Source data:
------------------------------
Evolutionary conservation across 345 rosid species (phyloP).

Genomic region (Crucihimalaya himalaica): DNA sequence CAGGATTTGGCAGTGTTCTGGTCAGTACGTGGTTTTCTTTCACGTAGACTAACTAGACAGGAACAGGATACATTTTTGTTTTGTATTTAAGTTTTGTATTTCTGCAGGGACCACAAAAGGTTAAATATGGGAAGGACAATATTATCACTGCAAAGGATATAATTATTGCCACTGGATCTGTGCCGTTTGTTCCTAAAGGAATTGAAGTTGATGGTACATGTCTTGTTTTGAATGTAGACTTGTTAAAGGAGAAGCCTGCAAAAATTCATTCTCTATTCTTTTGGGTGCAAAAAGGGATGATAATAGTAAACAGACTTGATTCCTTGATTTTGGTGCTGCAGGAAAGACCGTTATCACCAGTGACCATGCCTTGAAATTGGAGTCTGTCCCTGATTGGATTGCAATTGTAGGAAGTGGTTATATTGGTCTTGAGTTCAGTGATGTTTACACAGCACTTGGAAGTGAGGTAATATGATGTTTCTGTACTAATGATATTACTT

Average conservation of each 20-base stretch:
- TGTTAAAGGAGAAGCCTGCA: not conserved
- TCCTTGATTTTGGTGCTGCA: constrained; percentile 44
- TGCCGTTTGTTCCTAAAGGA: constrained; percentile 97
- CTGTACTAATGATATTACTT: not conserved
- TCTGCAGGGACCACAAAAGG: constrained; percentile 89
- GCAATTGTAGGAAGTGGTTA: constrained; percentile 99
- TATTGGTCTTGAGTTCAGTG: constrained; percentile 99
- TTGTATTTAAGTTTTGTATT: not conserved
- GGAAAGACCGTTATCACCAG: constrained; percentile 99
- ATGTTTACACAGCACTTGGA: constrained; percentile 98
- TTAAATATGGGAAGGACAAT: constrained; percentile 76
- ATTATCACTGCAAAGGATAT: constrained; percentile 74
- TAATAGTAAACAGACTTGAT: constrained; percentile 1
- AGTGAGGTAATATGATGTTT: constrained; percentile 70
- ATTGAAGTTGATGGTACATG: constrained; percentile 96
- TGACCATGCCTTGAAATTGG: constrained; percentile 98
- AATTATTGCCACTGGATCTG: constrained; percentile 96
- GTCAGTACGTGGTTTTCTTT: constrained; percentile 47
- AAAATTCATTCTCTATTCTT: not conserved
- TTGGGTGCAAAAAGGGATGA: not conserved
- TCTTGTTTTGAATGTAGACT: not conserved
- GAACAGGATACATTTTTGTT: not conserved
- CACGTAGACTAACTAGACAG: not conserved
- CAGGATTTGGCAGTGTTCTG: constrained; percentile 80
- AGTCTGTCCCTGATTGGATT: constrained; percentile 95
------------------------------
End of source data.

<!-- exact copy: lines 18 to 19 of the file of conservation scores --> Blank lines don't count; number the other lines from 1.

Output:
- ATTGAAGTTGATGGTACATG: constrained; percentile 96
- TGACCATGCCTTGAAATTGG: constrained; percentile 98